New Health Care Cost Institute report analyzed how much money is spent on children and adults with diabetes, where the money goes, and how that compares to individuals who do not have diabetes.
Diabetes has always been known to be a costly chronic disease; however, a new study found that patients with diabetes spend significantly more money than individuals who do not have the disease. A report recently released by the Health Care Cost Institute (HCCI) discovered that per capita spending among individuals with diabetes was $10,000 greater than those without.
The report, which examined healthcare claims from 2014 of more than 40 million Americans under the age of 65 and who were covered by employer-sponsored insurance (ESI), sought to understand just how much is spent on both children and adults with diabetes, where the money goes, and how that compares to individuals who do not have diabetes. Researchers discovered that diabetes spending capped at a total of $16,021 per capita in 2014, which increased from 2013 by $897.
Researchers also discovered that an increase in the number of emergency room (ER) visits and use of prescriptions drove the increase in spending for patients with diabetes. The number of ER visits rose at an annual rate of 8.1% and the use of prescriptions by 8.7% among patients with diabetes from the year 2012 to 2014.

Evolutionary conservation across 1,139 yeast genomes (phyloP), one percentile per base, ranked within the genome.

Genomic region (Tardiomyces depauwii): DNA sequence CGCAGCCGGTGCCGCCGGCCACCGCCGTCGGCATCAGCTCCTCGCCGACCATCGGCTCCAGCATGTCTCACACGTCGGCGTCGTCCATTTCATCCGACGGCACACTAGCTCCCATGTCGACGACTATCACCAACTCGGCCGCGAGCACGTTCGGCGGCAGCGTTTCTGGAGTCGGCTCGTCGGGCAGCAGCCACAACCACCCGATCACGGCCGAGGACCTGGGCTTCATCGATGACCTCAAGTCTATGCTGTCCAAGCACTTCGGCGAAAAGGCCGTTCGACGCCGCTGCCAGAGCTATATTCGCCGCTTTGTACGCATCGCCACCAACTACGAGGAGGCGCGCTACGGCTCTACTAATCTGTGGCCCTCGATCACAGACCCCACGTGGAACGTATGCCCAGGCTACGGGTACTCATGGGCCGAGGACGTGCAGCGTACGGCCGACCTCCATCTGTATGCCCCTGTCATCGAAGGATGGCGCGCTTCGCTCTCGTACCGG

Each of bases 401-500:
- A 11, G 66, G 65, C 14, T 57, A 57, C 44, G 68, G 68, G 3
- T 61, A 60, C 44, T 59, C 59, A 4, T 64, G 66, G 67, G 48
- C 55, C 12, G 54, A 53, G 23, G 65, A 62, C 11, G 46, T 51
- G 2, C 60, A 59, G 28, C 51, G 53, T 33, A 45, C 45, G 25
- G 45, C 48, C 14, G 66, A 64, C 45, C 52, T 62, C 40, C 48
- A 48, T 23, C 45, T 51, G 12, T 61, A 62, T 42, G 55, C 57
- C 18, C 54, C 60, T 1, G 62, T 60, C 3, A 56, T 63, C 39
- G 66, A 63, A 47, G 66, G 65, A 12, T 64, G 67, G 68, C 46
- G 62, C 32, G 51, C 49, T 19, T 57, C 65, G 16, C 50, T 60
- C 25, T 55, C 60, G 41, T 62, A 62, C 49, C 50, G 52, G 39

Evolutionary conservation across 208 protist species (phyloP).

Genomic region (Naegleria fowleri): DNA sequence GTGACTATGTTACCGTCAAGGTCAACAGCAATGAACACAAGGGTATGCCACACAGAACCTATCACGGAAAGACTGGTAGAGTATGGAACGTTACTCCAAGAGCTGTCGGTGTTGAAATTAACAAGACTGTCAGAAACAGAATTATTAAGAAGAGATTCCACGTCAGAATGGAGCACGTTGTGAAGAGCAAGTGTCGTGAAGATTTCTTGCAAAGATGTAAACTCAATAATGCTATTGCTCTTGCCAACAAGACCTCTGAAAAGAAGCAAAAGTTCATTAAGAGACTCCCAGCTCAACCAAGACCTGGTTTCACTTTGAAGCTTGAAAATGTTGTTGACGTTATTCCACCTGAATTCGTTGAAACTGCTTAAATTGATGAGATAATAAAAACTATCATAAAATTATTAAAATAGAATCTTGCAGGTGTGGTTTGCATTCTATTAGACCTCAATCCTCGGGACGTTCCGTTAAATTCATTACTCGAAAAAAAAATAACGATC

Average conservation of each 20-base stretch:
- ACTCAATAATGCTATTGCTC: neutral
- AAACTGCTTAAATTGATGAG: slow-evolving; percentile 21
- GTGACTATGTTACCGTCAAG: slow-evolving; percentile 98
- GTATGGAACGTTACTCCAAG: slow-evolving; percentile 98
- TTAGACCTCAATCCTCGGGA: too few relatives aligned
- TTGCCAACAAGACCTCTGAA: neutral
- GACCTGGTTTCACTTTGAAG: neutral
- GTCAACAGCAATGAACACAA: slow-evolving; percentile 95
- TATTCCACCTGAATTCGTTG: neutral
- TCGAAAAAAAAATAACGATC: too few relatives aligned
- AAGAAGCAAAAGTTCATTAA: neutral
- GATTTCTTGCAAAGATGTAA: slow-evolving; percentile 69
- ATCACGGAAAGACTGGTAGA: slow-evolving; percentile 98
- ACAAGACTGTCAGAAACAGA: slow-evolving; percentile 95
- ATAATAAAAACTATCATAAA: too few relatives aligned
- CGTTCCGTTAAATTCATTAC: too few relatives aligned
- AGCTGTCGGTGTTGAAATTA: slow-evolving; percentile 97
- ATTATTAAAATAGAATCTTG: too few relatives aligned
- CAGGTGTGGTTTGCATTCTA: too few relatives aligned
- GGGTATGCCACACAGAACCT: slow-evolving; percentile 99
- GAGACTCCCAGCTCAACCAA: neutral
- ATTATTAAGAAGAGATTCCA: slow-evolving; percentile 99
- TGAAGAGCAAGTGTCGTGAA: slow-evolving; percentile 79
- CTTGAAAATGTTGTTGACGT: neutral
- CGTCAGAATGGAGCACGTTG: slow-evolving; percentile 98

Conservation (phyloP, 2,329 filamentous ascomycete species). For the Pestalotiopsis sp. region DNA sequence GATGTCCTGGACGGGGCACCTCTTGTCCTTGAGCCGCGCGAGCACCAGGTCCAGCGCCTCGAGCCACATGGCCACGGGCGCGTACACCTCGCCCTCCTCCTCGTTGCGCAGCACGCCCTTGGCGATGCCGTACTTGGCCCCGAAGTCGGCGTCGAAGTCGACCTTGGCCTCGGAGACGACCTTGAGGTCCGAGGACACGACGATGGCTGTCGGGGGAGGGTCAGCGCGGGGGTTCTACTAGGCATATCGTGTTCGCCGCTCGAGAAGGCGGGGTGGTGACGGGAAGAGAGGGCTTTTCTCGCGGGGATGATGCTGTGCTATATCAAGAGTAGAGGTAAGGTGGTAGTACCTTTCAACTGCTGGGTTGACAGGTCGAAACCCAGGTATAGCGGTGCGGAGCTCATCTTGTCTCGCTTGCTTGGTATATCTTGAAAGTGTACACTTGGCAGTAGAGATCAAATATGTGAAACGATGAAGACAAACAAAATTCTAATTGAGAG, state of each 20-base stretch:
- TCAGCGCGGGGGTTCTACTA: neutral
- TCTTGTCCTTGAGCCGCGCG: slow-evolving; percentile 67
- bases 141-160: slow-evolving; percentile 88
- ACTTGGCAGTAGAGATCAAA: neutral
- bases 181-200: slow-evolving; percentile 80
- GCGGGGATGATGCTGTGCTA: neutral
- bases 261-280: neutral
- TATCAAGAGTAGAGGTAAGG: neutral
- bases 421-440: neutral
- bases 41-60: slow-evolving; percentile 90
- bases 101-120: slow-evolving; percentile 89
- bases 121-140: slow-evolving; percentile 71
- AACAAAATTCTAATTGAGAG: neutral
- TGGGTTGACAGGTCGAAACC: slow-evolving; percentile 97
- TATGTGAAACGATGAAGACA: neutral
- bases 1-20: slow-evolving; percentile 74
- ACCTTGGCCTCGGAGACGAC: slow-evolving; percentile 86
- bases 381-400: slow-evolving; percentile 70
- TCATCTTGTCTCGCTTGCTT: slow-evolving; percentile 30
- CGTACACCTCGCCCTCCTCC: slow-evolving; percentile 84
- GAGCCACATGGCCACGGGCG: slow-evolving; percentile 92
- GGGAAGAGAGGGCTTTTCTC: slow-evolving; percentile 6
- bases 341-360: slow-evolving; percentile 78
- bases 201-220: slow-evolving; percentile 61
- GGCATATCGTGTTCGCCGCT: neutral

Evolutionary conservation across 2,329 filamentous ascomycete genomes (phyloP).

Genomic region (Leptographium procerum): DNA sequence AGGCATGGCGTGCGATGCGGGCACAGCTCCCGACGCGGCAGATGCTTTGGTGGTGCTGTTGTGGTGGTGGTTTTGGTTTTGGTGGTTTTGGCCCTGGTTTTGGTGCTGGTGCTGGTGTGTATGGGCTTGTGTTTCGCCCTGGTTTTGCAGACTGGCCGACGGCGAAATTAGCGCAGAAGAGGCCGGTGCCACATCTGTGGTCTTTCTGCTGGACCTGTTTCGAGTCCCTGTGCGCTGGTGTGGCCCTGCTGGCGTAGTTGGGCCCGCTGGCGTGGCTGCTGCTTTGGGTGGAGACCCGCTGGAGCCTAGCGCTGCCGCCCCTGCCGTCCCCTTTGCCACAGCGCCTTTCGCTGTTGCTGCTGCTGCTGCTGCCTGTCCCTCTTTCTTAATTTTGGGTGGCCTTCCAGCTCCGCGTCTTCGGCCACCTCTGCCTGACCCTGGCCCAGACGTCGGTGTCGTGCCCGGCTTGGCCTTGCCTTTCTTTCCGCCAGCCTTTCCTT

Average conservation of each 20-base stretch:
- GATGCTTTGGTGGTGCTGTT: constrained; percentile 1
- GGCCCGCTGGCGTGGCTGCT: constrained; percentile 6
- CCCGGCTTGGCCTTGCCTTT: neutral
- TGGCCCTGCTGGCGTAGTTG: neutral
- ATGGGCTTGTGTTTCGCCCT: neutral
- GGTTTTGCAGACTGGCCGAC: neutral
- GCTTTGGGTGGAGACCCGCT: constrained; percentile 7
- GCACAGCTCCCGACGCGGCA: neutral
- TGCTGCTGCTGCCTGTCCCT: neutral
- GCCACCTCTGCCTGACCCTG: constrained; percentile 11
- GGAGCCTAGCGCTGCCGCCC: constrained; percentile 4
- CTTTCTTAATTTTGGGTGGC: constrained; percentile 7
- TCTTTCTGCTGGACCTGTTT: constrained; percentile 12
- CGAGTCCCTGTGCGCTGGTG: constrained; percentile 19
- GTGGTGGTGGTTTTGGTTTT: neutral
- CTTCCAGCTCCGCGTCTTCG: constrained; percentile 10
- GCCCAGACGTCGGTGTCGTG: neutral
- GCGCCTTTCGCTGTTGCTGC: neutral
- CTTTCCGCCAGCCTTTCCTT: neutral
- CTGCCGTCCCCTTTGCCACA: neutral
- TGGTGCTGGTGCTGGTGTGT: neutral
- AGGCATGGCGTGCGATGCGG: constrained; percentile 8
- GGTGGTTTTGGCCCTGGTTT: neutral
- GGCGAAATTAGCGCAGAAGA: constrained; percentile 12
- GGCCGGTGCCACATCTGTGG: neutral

“Understanding how and where we spend healthcare dollars for people with diabetes is the first step in assessing how well the healthcare system is working and where improvements can be made,” said Amanda Frost, HCCI Senior Researcher, in a statement.
In comparison to those who do not have diabetes, the study authors found a significant gap in the use of prescriptions and the number of doctor visits. Patients with diabetes on average took 3 medications per day and were 7 times more likely to be taking heart medications than patients without the disease. Additionally, the number of mental health visits by young adults between the ages of 19 and 25 and who had diabetes was 4 times higher than young adults who did not.
Furthermore, the report found that patients with diabetes spent 2 and a half times more money on out-of-pocket costs than those who didn’t have diabetes. During the 2014 study period, patients with diabetes covered through ESI spent on average $1944 out of pocket per capita as compared to $752 for individuals without diabetes. And for children, the numbers were even higher. On average, out-of-pocket spending totaled about $2173 per child and one-third of this number was due to prescriptions, which came in at $751 per child.
The number of individuals with diabetes who were covered with ESI accounted for only 5% of the entire ESI population in 2014, yet spending among this group was still significantly higher than for patients without diabetes.
“This report examines the patterns of care for people with diabetes,” said David Newman, HCCI Executive Director, in a statement. “By looking beyond treatment for diabetes we can see what other health issues people with diabetes are facing—such as heart disease—so that the healthcare system might better address those complex needs.”